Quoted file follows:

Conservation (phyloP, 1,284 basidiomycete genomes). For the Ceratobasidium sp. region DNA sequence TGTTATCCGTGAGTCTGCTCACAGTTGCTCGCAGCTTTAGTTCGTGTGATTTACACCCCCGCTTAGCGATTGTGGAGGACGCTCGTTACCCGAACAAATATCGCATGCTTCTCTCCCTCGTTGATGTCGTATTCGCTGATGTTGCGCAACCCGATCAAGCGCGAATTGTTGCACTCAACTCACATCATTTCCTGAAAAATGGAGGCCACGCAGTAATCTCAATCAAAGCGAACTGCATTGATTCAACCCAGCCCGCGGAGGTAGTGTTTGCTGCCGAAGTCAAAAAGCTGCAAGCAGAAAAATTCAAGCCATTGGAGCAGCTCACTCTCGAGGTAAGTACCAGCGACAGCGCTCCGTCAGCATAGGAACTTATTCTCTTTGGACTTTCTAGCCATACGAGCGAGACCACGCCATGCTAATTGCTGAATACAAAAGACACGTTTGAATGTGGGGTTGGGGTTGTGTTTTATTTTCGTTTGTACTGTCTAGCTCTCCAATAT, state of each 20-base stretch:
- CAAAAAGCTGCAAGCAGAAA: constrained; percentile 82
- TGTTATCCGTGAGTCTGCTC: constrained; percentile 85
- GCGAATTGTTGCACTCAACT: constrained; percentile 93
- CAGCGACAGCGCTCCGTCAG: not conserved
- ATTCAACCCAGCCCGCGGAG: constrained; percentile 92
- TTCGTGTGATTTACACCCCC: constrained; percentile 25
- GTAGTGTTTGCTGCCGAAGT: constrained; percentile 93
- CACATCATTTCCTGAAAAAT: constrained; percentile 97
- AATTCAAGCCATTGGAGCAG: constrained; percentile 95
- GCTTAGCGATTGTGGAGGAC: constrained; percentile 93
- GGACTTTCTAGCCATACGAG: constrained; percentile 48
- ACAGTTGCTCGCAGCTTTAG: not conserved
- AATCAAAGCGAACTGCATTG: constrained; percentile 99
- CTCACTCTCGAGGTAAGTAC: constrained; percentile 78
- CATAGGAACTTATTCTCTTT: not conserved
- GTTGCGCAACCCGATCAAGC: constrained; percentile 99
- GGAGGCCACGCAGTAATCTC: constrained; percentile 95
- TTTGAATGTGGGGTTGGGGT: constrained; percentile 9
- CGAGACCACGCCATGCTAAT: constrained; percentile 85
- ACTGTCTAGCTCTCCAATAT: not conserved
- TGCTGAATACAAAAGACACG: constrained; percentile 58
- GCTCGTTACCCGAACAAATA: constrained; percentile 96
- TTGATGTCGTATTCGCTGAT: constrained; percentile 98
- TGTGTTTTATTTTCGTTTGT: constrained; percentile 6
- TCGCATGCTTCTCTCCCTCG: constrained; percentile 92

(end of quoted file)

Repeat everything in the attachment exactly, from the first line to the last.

Conservation (phyloP, 1,284 basidiomycete genomes). For the Ceratobasidium sp. region DNA sequence TGTTATCCGTGAGTCTGCTCACAGTTGCTCGCAGCTTTAGTTCGTGTGATTTACACCCCCGCTTAGCGATTGTGGAGGACGCTCGTTACCCGAACAAATATCGCATGCTTCTCTCCCTCGTTGATGTCGTATTCGCTGATGTTGCGCAACCCGATCAAGCGCGAATTGTTGCACTCAACTCACATCATTTCCTGAAAAATGGAGGCCACGCAGTAATCTCAATCAAAGCGAACTGCATTGATTCAACCCAGCCCGCGGAGGTAGTGTTTGCTGCCGAAGTCAAAAAGCTGCAAGCAGAAAAATTCAAGCCATTGGAGCAGCTCACTCTCGAGGTAAGTACCAGCGACAGCGCTCCGTCAGCATAGGAACTTATTCTCTTTGGACTTTCTAGCCATACGAGCGAGACCACGCCATGCTAATTGCTGAATACAAAAGACACGTTTGAATGTGGGGTTGGGGTTGTGTTTTATTTTCGTTTGTACTGTCTAGCTCTCCAATAT, state of each 20-base stretch:
- CAAAAAGCTGCAAGCAGAAA: constrained; percentile 82
- TGTTATCCGTGAGTCTGCTC: constrained; percentile 85
- GCGAATTGTTGCACTCAACT: constrained; percentile 93
- CAGCGACAGCGCTCCGTCAG: not conserved
- ATTCAACCCAGCCCGCGGAG: constrained; percentile 92
- TTCGTGTGATTTACACCCCC: constrained; percentile 25
- GTAGTGTTTGCTGCCGAAGT: constrained; percentile 93
- CACATCATTTCCTGAAAAAT: constrained; percentile 97
- AATTCAAGCCATTGGAGCAG: constrained; percentile 95
- GCTTAGCGATTGTGGAGGAC: constrained; percentile 93
- GGACTTTCTAGCCATACGAG: constrained; percentile 48
- ACAGTTGCTCGCAGCTTTAG: not conserved
- AATCAAAGCGAACTGCATTG: constrained; percentile 99
- CTCACTCTCGAGGTAAGTAC: constrained; percentile 78
- CATAGGAACTTATTCTCTTT: not conserved
- GTTGCGCAACCCGATCAAGC: constrained; percentile 99
- GGAGGCCACGCAGTAATCTC: constrained; percentile 95
- TTTGAATGTGGGGTTGGGGT: constrained; percentile 9
- CGAGACCACGCCATGCTAAT: constrained; percentile 85
- ACTGTCTAGCTCTCCAATAT: not conserved
- TGCTGAATACAAAAGACACG: constrained; percentile 58
- GCTCGTTACCCGAACAAATA: constrained; percentile 96
- TTGATGTCGTATTCGCTGAT: constrained; percentile 98
- TGTGTTTTATTTTCGTTTGT: constrained; percentile 6
- TCGCATGCTTCTCTCCCTCG: constrained; percentile 92